Let me start this by saying that, of course, each trip is different.

For example, if we are staying in the States, we hardly ever fly; we road trip. That creates a whole different pattern of planning, packing, etc. Our international trips begin as described in the previous post, but even those will now diverge depending on the countries we visit and the in-country transportation we choose.

So let’s talk train vs. car. We have always had a car when we traveled in Europe. It allows us to go exactly where we want when we want. It’s especially good if more than a couple of people are traveling; sharing the expense of a car can save quite a bit of money. There’s no worry about dealing with luggage in trains. Renting a car for travel in Europe is just as easy as renting in the States, which you should do before you leave the country.

Major drawbacks of a car include parking (nearly impossible in cities and usually costly), the price of fuel and tolls and stress in certain countries where drivers may be more erratic that you’re used to. Trains, on the other hand, are relatively inexpensive for one or two travelers and everyone gets to see the scenery. And while trains are not available in every town you may want to go, the bus system is generally quite good to get you wherever you’d like to go where the train doesn’t.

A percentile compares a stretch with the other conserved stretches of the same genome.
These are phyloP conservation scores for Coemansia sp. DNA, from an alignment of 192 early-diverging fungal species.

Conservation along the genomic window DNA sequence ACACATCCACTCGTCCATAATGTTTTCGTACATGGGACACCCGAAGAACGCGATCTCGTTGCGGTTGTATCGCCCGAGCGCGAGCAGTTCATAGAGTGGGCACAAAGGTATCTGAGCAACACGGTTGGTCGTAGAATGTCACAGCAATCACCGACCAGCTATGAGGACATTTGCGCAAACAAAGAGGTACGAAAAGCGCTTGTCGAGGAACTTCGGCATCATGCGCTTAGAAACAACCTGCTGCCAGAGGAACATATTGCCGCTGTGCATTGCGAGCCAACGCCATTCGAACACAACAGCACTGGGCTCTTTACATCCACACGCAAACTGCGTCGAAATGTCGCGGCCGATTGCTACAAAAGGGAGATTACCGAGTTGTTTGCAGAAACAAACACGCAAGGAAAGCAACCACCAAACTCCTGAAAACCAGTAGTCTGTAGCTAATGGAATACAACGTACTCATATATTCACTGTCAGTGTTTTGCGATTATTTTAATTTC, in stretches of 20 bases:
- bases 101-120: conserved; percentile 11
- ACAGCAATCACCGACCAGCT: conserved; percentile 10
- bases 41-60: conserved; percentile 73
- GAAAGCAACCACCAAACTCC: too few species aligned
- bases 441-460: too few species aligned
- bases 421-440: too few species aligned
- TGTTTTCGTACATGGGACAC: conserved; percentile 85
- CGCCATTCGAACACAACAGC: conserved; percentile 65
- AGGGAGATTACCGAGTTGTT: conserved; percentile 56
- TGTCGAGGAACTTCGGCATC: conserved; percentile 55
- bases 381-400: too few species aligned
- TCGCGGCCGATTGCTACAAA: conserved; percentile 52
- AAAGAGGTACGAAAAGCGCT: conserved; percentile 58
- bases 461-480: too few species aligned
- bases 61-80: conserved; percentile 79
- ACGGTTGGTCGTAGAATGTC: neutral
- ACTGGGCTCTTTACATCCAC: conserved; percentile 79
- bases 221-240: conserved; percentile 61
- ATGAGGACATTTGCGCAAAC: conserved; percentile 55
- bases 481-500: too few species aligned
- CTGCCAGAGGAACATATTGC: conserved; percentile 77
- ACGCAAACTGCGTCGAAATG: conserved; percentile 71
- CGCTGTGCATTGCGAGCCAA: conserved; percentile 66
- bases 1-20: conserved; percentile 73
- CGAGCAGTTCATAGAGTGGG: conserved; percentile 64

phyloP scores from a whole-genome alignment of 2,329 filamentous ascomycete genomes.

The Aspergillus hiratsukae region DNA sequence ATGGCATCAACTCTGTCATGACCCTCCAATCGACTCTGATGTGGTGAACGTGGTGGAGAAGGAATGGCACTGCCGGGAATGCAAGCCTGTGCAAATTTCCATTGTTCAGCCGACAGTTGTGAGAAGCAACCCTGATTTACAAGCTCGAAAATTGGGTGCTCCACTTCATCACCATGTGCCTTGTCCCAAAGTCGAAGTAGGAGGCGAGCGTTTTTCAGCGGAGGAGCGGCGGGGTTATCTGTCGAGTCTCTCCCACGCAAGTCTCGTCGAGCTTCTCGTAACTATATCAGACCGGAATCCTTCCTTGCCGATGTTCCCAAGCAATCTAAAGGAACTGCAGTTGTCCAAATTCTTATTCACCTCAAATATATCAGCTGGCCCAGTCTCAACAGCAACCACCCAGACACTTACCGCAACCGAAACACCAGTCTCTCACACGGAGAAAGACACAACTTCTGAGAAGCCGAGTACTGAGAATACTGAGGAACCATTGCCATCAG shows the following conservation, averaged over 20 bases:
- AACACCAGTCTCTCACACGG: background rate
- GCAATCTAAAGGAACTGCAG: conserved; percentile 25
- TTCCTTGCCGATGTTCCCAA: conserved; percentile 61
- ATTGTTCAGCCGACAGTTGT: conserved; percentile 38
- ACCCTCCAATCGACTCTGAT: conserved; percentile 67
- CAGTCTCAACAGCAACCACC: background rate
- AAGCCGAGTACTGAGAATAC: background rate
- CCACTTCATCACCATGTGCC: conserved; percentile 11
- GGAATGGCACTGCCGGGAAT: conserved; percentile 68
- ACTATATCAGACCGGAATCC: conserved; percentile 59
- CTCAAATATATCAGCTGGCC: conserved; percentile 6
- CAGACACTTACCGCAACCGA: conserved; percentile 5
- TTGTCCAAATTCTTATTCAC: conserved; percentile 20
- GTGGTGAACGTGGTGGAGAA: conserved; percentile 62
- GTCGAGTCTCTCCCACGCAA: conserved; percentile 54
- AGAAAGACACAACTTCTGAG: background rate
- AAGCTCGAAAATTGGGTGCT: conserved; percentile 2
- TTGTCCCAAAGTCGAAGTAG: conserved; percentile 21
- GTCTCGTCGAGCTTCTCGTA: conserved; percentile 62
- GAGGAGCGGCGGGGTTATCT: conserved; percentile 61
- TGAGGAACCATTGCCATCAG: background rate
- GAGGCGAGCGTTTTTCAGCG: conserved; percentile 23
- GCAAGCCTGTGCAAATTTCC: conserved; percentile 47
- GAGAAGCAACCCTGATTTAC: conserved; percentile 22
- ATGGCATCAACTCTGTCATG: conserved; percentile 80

For this particular trip to Europe and beyond, we decided that, unlike every other time we’ve traveled to Europe, we would not rent a car. Dale gets a break from driving. (OK, yes, it was Dale’s idea!). So, if we don’t rent a car, we are going to be dependent on trains for transportation, so we went to Eurail.com to choose a pass.

We counted the days/weeks we’d be on the continent (seven weeks) and the number of countries we would visit/pass through (six). Since we knew we wanted to do a lot of day tripping out of Paris, we determined that for us, the Global Pass worked best, giving us 15 days of train travel within 60 days. And since it is a major expense, we opted for the insurance which would cover it in case of loss.

(As a side note and a post for another time, we do believe in travel insurance and had already purchased it, but In this particular case, our biggest concern was losing the tickets and working directly with the Eurail company would be the most efficient means of recovery.)

We now have all our transportation covered. Let’s talk accommodations. I’m going to let Dale handle that in the next post.